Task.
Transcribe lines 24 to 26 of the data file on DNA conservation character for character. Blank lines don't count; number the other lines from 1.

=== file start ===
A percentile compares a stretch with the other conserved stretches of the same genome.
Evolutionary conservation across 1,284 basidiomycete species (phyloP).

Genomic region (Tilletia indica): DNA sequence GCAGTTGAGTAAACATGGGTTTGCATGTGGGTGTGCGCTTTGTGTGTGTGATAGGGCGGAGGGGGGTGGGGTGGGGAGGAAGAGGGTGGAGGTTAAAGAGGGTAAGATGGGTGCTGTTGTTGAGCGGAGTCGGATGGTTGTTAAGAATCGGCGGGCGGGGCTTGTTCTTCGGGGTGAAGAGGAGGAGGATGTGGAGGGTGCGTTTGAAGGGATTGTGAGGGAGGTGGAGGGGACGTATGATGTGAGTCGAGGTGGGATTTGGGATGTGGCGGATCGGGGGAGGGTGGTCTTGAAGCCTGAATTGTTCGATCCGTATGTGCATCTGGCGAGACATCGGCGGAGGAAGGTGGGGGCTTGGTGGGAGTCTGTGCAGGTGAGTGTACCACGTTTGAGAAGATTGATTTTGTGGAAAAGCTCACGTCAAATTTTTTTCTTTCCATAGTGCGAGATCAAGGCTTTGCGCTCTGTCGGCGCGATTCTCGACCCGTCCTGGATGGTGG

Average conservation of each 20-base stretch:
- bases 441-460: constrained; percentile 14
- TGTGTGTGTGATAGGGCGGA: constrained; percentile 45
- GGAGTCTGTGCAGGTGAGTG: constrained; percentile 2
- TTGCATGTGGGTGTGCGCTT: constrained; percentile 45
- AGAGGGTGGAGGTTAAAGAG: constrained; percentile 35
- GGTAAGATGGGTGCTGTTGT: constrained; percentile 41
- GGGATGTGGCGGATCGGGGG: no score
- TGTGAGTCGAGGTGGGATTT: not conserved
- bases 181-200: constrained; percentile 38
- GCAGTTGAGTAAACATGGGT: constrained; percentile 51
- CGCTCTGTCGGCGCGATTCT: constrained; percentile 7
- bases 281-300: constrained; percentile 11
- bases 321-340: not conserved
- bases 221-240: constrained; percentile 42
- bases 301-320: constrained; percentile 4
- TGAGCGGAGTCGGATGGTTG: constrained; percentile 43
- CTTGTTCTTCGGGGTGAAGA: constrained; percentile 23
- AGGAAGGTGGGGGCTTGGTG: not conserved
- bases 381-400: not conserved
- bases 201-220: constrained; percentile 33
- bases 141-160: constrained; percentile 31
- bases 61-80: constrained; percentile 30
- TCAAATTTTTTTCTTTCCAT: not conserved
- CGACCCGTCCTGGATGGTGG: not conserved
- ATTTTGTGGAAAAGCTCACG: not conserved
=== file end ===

- bases 201-220: constrained; percentile 33
- bases 141-160: constrained; percentile 31
- bases 61-80: constrained; percentile 30